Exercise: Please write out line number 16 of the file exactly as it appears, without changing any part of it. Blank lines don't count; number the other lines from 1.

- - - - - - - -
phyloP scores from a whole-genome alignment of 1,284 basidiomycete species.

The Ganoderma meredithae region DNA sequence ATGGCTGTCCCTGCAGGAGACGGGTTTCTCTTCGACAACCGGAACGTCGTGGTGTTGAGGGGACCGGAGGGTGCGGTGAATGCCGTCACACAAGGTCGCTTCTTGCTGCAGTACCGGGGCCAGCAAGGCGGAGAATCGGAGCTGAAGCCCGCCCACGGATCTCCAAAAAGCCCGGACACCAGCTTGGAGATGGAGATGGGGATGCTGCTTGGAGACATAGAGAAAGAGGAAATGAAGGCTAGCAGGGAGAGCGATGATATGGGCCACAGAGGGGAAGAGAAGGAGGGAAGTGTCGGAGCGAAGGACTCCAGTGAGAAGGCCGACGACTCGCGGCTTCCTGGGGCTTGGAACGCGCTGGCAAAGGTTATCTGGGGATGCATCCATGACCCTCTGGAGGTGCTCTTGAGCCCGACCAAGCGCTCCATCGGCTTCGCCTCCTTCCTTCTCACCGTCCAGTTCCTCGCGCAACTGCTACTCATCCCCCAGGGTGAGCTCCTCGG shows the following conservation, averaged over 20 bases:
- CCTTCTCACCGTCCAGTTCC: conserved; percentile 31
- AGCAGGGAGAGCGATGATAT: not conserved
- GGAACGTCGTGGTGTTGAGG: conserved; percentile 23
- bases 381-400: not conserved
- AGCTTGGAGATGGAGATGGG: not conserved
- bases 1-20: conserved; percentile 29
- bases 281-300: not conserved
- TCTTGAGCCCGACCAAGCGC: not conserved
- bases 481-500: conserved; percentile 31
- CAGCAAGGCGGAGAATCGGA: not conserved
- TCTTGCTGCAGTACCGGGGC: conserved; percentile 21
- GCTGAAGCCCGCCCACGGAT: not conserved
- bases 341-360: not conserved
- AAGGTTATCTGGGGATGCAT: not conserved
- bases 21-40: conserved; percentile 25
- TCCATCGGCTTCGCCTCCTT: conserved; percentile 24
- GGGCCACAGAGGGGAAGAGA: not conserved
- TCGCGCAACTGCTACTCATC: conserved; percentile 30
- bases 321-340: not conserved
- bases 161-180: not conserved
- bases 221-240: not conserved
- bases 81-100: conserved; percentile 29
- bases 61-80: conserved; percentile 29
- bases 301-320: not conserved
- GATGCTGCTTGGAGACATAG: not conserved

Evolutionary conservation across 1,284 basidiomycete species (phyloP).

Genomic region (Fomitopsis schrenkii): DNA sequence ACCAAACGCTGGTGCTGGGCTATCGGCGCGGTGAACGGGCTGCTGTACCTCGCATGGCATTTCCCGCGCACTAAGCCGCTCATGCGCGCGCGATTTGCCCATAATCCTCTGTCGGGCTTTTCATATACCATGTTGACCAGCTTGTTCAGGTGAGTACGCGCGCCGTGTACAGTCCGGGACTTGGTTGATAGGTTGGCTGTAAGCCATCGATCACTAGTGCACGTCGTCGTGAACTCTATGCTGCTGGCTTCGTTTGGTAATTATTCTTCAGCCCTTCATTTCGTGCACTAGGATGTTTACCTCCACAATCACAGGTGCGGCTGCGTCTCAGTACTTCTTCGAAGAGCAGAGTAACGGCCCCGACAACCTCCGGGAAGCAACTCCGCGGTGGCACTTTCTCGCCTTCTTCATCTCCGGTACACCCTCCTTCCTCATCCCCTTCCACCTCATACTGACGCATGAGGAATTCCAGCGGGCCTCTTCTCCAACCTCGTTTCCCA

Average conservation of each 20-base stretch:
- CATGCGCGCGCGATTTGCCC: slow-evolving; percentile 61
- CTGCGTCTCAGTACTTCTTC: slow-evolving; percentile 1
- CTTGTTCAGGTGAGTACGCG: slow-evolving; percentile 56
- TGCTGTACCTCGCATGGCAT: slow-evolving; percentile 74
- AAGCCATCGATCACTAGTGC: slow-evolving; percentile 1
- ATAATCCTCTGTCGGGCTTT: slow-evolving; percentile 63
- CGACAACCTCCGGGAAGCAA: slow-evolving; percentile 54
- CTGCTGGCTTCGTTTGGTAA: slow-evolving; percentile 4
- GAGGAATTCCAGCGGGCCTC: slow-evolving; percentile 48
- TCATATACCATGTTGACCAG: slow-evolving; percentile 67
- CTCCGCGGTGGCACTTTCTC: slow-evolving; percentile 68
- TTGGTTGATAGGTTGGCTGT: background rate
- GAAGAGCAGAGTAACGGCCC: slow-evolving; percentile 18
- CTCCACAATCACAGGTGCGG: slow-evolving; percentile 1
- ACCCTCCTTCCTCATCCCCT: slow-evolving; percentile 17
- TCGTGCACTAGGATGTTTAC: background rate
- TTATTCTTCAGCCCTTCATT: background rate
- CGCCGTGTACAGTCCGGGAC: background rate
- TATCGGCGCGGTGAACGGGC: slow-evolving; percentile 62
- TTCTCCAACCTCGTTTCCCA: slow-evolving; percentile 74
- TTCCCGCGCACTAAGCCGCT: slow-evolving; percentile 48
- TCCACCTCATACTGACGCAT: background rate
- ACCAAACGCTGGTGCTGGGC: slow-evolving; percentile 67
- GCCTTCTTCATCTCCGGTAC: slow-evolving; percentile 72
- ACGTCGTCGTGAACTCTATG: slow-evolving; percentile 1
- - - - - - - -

- AAGGTTATCTGGGGATGCAT: not conserved